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Richard  A.  Parsons  
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  Rank, Service
Command Chief Master Sergeant E-9,  U.S. Air Force
  Veteran of:
U.S. Air Force 1985-Present
Cold War 1985-1991
Operation Desert Shield 1990-1991
Persian Gulf War 1991
War on Terrorism 2001-Present
  Tribute:

Richard Parsons was born in Macon, Georgia. He enlisted in the U.S. Air Force in August 1985, and completed Basic Training and then the Security Specialist Course at Lackland AFB, Texas, in December 1985. His first assignment was as a Fire Team Member/Leader, Unit Mobility NCO, Quality Control Evaluator, and then NCOIC of Training for the 347th Security Police Squadron at Moody AFB, Georgia, from December 1985 to May 1993. During this time, Sgt Parsons completed Ranger School at Fort Benning, Georgia, in 1989, and participated in Operation Desert Shield and Desert Storm in 1990-1991. His next assignment was as an Alarm Monitor, Weapons Storage Area Supervisor, and then NCOIC of Training and Resources with the 48th Security Police Squadron at RAF Lakenheath, England, from May 1993 to April 1997, followed by service as Operations and Training NCO for the 820th Security Forces Group at Lackland AFB from April 1997 to April 2000. MSgt Parsons served as NCOIC of Operation and Training, NCOIC of Standards and Evaluation, and then as Operations Superintendent of the 820th Security Forces Group at Moody AFB from April 2000 to September 2003, and then as Operations Superintendent and Squadron Superintendent of the 822nd Security Forces Squadron at Moody from September 2003 to December 2006. His next assignment was as Group Superintendent of the 820th Security Forces Group at Moody AFB from December 2006 to December 2007, followed by service as Security Forces Manager with Headquarters Air Force Special Operations Command at Hurlburt Field, Florida, from December 2007 to May 2008. CMSgt Parsons next served as Command Chief Master Sergeant of the 505th Command and Control Wing at Hurlburt Field from May 2008 to June 2009, and then as Command Chief Master Sergeant of the 23rd Wing at Moody AFB from June 2009 to December 2010. He served as Command Chief Master Sergeant of U.S. Air Forces Central Command in Southwest Asia from December 2010 to November 2011, and then as Command Chief Master Sergeant of Air Combat Command at Langley AFB, Virginia from November 2011 to August 2014. CMSgt Parsons also completed the U.S. Army Air Assault School at Fort Campbell, Kentucky, in 1998, and U.S. Army Jump School at Fort Benning in 1999.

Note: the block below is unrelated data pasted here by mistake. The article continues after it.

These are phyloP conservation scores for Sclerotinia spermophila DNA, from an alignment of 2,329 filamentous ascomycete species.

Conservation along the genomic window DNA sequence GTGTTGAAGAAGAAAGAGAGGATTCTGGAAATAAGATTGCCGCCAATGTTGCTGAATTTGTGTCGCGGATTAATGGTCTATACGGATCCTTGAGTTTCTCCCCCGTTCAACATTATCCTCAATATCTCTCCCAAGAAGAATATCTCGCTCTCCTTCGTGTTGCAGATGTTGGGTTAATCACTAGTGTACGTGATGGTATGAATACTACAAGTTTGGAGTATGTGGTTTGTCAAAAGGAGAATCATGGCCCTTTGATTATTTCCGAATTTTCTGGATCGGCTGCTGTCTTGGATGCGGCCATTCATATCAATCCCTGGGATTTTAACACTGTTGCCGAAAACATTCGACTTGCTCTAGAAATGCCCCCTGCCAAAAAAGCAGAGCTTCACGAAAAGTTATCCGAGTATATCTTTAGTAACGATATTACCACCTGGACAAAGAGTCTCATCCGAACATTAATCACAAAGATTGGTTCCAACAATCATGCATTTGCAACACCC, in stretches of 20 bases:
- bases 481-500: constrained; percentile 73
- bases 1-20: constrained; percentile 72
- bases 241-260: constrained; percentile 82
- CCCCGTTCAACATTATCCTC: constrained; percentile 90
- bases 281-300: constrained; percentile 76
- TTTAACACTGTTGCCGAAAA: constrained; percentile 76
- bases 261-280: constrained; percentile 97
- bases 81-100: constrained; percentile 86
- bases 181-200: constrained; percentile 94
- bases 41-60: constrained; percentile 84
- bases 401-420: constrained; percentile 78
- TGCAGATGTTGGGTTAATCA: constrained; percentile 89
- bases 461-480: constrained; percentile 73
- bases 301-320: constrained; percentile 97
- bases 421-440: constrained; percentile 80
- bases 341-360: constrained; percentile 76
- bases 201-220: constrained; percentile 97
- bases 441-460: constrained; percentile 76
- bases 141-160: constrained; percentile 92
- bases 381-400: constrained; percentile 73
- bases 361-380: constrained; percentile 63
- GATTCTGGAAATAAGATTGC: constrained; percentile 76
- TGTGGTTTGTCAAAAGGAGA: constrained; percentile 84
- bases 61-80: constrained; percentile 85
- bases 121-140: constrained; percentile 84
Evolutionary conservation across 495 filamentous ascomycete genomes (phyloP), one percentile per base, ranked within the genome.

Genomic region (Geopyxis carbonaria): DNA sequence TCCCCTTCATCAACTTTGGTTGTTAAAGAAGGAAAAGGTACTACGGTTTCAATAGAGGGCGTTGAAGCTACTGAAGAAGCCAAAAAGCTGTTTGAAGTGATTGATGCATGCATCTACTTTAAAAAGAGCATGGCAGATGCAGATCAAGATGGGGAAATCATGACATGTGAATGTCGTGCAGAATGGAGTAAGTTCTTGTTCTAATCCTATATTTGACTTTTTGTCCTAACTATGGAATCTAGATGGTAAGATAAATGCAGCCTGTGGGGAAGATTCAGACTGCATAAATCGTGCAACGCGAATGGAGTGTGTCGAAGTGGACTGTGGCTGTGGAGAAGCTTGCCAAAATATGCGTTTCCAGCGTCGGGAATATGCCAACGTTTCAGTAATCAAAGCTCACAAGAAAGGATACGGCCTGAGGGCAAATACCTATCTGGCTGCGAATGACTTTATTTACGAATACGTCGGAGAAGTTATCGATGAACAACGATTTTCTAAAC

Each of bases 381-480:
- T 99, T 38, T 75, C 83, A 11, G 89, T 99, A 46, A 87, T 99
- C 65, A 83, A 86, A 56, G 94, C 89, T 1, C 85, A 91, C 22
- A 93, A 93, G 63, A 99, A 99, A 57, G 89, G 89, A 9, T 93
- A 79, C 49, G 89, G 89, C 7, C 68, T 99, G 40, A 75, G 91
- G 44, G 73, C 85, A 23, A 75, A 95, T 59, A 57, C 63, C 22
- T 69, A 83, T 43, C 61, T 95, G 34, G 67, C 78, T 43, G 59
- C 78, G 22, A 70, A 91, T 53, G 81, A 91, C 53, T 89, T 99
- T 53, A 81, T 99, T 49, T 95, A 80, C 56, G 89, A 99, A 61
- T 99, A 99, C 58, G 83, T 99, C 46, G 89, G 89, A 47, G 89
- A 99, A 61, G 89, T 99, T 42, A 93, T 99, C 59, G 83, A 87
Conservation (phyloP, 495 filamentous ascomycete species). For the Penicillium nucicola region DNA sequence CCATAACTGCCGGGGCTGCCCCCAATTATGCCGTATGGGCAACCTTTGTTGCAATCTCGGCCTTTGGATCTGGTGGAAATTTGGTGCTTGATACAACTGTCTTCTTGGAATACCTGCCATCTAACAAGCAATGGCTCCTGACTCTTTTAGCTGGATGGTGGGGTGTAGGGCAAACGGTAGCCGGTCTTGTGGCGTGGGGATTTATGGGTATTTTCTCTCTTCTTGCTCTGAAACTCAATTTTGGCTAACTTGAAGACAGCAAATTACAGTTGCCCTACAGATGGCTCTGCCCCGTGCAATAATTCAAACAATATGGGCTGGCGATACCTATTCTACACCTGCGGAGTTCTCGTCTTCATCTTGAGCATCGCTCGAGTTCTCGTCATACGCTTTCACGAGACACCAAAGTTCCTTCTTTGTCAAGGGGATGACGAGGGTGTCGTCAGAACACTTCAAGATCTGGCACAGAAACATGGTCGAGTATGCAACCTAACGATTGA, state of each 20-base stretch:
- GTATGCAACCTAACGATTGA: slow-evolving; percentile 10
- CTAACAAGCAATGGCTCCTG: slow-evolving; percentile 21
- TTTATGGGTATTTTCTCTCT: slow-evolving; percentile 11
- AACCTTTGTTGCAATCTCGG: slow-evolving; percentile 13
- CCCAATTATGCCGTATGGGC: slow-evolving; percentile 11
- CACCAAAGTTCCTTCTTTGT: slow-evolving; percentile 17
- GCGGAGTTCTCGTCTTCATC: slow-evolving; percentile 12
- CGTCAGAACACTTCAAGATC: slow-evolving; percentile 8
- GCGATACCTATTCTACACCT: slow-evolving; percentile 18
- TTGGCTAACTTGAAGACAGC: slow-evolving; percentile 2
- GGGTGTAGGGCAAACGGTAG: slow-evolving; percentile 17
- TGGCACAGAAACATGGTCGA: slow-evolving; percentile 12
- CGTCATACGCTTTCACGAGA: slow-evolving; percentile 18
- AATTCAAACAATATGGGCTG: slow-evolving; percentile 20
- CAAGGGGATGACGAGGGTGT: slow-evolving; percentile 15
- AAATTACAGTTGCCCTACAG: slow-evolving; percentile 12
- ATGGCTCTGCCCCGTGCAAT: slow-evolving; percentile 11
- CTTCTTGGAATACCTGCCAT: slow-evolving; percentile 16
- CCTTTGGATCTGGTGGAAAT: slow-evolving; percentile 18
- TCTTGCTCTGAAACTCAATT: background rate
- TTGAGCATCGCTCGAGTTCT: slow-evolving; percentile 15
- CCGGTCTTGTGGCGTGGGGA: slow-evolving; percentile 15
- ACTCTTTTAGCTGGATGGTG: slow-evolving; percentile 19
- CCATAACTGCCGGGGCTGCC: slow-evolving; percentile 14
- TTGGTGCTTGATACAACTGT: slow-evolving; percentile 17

His 1st (of 2) Bronze Star Medal w/Valor Citation reads:

Senior Master Sergeant Richard A. Parsons distinguished himself by heroism as Operations Superintendent, 447th Expeditionary Security Forces Squadron, 447th Air Expeditionary Group, 332d Air Expeditionary Wing, Baghdad International Airport, Iraq, while engaged in ground combat against an enemy of the United States on 24 March 2004. On that date, Sergeant Parsons was a convoy commander escorting military personnel, contractors, and equipment from Balad Air Base to Baghdad International Airport along Main Supply Route Tampa, when his convoy was ambushed by more than four heavily armed enemy forces. As the lead team came under intense weapons fire, one service member was mortally wounded and two others were seriously wounded. Sergeant Parsons reacted immediately and disregarding his own safety, maneuvered his unarmored vehicle into position, directed his forces to engage the enemy with heavy rifle and machine gun fire, and returned fire with thirty-five rounds from his M-4 rifle. Once he believed the main fight was over, he called the medic forward and began to establish 360-degree security. He was then struck by a responding vehicle and although injured, Sergeant Parsons continued to ensure his forces maintained security while the squadron's medic treated the two wounded military members. His actions directly contributed to three enemies killed in action, one wounded, and the capture of a substantial cache of weapons that included four automatic rifles, two handguns, hand grenades, three rocket propelled grenades, and over four hundred rounds of ammunition. Sergeant Parson's swift and courageous actions were critical to protecting the lives of more than one hundred people and mission essential equipment. By heroic actions and unselfish dedication to duty, Sergeant Parsons has reflected great credit upon himself and the United States Air Force.

  




 


 

 
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